In the middle of writing and recording their debut album, Ist Ist took time out to play a low-key show in the Pink Room of Manchester’s Yes, revealing five as-yet-unreleased songs alongside old favourites from their two EPs and a couple of early singles. Support came from Sheffield’s Fears and Manchester’s own Sylvette.
Fears are from Sheffield and this is their debut Manchester gig. Their six-song set opens with recent single Worlds Apart and they trade throughout their set in big anthemic songs that they put their heart and soul into with Joe's impressive voice sat in the middle of it, particularly on Colourblind and their final song Error. They sit a little awkwardly on the bill though, as if they were put on to give them a big Manchester crowd to play to rather than to complement the headliner, but that's not down to them and they get a deserved warm response.
Sylvette tell us they were so keen to play this gig despite members of the band not being available that three of the five on stage aren't actually in the band and learnt all the songs so they could do the show. That's impressive dedication for you. They call themselves art rock and the use of violin throughout really makes them stand out from many of the bands we've seen recently. They play songs from their debut album Waiting In The Bliss and the title track is a particular stand out for us. Engaging and energetic throughout, you sense by the end that they've won over a crowd that's a little dubious at first with an impressive set despite the improvised nature of their line-up.
There’s a real air of expectation in the room as Ist Ist enter the stage, the love for the band very clear to observe. They start with a couple of new songs – Wolves and You’re Mine – that give an insight into the direction the band are taking. Wolves builds slowly with a ferocious intensity that is amplified by the urgency and anger in Adam’s voice, something that is increasingly characterizing their work, a sense that these songs mean absolutely everything and are telling a story and acting as a form of catharsis. It takes them out of any post-punk circle and puts them in the territory of the likes of The Twilight Sad and The Murder Capital where real life is being laid bare, dark feelings and experiences explored and taken apart to act as a form of communal healing for both artist and audience.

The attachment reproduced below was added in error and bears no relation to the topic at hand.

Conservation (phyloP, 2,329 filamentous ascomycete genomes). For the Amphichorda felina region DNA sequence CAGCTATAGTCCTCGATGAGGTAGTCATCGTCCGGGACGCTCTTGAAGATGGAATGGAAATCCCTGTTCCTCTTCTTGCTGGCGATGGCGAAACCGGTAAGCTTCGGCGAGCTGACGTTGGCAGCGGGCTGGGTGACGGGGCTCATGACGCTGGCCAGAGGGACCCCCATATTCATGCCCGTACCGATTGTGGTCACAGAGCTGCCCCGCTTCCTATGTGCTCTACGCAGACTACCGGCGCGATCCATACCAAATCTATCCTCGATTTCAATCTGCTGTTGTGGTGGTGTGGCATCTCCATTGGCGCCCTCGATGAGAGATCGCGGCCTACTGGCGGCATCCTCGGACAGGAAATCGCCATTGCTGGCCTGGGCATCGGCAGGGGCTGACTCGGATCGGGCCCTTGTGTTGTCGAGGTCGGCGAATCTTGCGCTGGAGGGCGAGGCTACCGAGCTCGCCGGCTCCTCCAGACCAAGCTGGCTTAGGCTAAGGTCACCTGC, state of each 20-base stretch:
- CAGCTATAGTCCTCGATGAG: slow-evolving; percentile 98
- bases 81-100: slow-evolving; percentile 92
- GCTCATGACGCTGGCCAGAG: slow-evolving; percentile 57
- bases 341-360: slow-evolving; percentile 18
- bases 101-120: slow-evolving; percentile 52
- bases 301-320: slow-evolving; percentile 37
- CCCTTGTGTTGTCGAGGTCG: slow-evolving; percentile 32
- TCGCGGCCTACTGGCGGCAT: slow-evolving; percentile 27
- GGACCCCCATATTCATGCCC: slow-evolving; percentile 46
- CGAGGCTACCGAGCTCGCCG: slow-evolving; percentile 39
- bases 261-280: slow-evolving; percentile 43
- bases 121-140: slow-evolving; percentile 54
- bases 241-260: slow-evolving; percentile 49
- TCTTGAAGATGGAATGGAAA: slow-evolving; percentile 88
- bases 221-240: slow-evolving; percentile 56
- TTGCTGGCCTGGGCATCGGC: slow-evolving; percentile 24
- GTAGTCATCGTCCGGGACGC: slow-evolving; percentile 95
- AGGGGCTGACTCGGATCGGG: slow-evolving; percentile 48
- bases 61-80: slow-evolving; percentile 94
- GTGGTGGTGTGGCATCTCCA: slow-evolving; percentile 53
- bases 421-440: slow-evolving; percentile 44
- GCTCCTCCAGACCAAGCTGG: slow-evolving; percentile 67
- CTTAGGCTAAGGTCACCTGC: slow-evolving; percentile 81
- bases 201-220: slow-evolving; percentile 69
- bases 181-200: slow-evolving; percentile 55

They’re followed by two songs from this year’s Everything Is Different Now EP – Jennifer’s Lips and Son Is The Father – both of which fuel that observation. They have a power, amplified from the recorded versions, with the robust rhythm section lifting them and us off the floor. Another new song Discpline is tight, taut and claustrophobic, Adam snapping “what you need is some discipline, what you need is some self-control” with a sense that if you don’t get it voluntarily, he’ll make sure that you do.
Interlude gives us breathing space, and those at the back chance to talk, before Emily booms around the room, a song that has blossomed and stretched itself from the band’s early days in a manner similar to the band themselves. With so much new material flying around, it steadfastly refuses to budge as a centre point to the set.
Black is the only one of the five new ones to have been played before and hints at a more melodic (relatively speaking) side to the songs they’re preparing for the new album, although its chorus of “what’s left is only black, black” is still as sombre and introspective as you’d expect. Exist is one of the closest moments to the Ist Ist of old, pummeling drums battering the tune that sets the crowd off as the chorus comes crashing in like an all-encompassing wave.